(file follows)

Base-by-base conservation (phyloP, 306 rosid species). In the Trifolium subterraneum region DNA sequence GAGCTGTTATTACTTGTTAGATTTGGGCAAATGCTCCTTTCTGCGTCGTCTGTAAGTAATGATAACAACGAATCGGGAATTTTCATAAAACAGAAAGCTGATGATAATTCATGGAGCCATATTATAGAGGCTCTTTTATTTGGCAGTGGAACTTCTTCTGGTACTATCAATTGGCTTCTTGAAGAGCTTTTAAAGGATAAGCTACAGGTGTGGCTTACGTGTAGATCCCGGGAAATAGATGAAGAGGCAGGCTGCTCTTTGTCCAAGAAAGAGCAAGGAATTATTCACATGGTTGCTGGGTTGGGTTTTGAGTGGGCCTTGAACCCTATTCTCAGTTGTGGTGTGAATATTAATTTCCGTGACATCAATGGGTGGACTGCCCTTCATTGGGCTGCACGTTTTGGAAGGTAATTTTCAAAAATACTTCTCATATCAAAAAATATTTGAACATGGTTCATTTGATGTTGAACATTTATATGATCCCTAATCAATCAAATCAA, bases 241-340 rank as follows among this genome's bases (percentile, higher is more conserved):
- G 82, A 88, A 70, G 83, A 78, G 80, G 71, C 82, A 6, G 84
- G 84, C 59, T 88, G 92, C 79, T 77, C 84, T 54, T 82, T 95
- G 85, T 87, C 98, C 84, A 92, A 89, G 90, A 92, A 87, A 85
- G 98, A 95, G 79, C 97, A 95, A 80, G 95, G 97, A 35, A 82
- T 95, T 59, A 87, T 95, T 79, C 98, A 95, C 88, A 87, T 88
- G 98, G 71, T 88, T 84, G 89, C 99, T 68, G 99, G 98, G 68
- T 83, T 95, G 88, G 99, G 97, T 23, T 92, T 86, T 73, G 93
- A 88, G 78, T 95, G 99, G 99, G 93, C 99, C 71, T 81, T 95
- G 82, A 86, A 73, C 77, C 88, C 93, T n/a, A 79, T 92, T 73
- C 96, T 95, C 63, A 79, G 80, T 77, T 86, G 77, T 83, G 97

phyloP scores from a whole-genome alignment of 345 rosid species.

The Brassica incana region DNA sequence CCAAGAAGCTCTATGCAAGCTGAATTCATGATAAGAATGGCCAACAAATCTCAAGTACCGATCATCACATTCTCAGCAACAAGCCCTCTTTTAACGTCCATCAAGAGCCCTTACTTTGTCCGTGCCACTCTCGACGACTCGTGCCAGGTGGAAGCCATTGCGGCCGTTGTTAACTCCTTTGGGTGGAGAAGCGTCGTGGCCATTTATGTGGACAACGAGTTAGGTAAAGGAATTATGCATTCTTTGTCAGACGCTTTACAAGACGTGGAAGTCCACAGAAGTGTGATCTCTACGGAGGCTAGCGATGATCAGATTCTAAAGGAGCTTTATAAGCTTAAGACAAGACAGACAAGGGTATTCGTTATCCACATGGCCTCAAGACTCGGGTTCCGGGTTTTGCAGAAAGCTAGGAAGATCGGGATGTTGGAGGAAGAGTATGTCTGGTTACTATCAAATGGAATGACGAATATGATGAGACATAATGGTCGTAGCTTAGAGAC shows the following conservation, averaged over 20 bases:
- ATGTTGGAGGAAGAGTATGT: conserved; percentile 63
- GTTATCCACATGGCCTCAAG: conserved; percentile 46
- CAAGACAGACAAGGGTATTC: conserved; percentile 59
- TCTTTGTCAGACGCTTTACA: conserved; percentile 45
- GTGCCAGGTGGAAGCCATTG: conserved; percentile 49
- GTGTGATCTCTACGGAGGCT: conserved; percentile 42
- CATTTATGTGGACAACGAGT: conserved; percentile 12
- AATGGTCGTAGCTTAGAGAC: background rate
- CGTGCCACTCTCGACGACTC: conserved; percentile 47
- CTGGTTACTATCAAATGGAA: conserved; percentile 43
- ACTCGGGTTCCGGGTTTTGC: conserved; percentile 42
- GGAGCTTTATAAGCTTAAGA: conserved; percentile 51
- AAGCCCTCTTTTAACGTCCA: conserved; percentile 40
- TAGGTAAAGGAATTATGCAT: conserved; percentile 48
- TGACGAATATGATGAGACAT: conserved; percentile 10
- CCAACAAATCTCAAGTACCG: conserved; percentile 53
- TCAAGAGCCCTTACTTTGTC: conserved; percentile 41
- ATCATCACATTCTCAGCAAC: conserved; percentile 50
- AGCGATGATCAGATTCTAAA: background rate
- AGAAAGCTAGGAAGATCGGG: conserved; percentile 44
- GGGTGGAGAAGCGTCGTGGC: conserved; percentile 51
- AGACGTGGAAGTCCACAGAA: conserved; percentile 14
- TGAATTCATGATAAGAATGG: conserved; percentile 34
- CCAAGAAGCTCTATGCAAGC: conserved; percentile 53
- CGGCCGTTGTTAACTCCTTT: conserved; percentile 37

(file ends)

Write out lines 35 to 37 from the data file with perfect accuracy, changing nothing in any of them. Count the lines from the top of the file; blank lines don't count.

- AGACGTGGAAGTCCACAGAA: conserved; percentile 14
- TGAATTCATGATAAGAATGG: conserved; percentile 34
- CCAAGAAGCTCTATGCAAGC: conserved; percentile 53